Background. Previous studies of risk factors for Clostridium difficile-associated disease (CDAD) have been limited by small sample sizes and case-control study designs. Many of these studies were performed during outbreaks of CDAD. Colonization pressure and use of fluoroquinolones, vancomycin, and gastric acid suppressors have not been fully evaluated as risk factors for CDAD. The purpose of this study was to determine risk factors for endemic CDAD, including CDAD pressure, a modified version of colonization pressure. Methods. We performed a retrospective cohort study of 36,086 patients admitted to Barnes-Jewish Hospital (St. Louis, MO) during the period from 1 January 2003 through 31 December 2003. Administrative, laboratory, and pharmacy data were collected from electronic hospital databases. Colonization pressure was measured through a surrogate variable (i.e., CDAD pressure). Multivariable pooled logistic regression models were used to evaluate independent risk factors for CDAD. Results. The analysis included 382 CDAD case patient admissions and 35,704 non-case patient admissions. Significant independent risk factors for CDAD included increasing age, admission(s) in the previous 60 days, hypoalbuminemia, leukemia and/or lymphoma, mechanical ventilation, and receipt of antimotility drugs, histamine-2 blockers, proton pump inhibitors, intravenous vancomycin, fluoroquinolones, and first-, third-, or fourthgeneration cephalosporins. Increasing CDAD pressure was a strong risk factor for CDAD (for a CDAD pressure 11.4, the odds ratio was 4.0; 95% confidence interval, 2.9-5.6). Receipt of metronidazole was protective against CDAD (odds ratio, 0.5; 95% confidence interval, 0.3-0.6). Conclusions. This study identified the previously underrecognized CDAD risk factors of CDAD pressure and vancomycin. More studies are needed to evaluate the relationship between CDAD, these risk factors, and use of gastric acid suppressors and fluoroquinolones.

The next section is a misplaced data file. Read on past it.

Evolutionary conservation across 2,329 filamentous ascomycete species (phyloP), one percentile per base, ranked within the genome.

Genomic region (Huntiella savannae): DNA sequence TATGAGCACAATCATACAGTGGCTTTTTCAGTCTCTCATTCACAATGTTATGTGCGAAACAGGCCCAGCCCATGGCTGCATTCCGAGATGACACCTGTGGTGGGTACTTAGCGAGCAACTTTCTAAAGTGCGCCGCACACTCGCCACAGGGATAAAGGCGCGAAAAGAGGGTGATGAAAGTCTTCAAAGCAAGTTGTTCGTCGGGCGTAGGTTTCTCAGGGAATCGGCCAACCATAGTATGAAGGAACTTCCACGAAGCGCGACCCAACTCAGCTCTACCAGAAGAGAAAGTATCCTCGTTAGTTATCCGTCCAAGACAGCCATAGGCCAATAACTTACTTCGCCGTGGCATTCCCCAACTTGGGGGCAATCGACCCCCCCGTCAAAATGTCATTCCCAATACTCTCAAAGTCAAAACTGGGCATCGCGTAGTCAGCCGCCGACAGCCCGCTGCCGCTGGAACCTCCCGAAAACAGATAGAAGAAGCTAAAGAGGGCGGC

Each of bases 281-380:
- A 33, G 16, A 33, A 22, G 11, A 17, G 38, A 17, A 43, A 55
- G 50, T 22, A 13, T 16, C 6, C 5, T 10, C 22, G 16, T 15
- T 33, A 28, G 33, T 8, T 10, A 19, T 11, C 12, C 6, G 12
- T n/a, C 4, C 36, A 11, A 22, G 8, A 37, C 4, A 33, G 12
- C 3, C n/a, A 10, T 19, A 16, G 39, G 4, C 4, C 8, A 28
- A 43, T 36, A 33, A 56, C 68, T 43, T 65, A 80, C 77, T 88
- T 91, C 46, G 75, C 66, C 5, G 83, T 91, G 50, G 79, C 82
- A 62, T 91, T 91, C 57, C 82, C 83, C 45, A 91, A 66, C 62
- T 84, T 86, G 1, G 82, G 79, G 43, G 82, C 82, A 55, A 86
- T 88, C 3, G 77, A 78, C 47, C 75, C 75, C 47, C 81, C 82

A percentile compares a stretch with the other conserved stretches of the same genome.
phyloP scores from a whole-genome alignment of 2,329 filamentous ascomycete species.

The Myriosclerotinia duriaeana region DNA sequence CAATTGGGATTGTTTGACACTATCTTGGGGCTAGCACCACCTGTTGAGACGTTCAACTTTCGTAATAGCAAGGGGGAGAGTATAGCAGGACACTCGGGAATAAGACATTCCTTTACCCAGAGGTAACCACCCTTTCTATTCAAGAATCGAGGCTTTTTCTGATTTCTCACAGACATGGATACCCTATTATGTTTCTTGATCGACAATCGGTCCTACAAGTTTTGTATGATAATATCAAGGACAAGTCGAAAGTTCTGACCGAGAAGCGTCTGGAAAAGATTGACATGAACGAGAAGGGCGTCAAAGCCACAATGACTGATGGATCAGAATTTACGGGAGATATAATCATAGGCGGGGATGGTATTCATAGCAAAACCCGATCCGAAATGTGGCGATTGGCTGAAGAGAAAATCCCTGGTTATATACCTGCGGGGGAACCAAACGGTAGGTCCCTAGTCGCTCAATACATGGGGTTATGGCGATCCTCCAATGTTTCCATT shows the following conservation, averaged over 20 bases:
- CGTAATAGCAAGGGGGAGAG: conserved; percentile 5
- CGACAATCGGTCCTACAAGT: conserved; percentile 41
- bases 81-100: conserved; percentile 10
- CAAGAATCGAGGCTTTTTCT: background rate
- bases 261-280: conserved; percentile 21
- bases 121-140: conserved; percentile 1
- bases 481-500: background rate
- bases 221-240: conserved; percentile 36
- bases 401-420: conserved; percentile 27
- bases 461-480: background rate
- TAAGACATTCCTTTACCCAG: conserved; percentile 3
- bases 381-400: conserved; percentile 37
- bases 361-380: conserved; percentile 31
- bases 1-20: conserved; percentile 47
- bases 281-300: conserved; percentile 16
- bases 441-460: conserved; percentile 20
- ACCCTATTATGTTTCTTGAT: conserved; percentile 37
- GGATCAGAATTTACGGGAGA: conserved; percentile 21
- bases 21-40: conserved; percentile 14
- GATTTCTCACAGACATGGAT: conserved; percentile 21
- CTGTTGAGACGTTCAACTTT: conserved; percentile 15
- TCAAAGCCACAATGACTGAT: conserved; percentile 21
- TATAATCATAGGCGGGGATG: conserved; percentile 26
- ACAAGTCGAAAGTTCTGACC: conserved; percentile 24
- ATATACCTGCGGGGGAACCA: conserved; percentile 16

Original languageEnglish
Pages (from-to)1543-1549
Number of pages7
JournalClinical Infectious Diseases
Issue number12
StatePublished - Dec 15 2007


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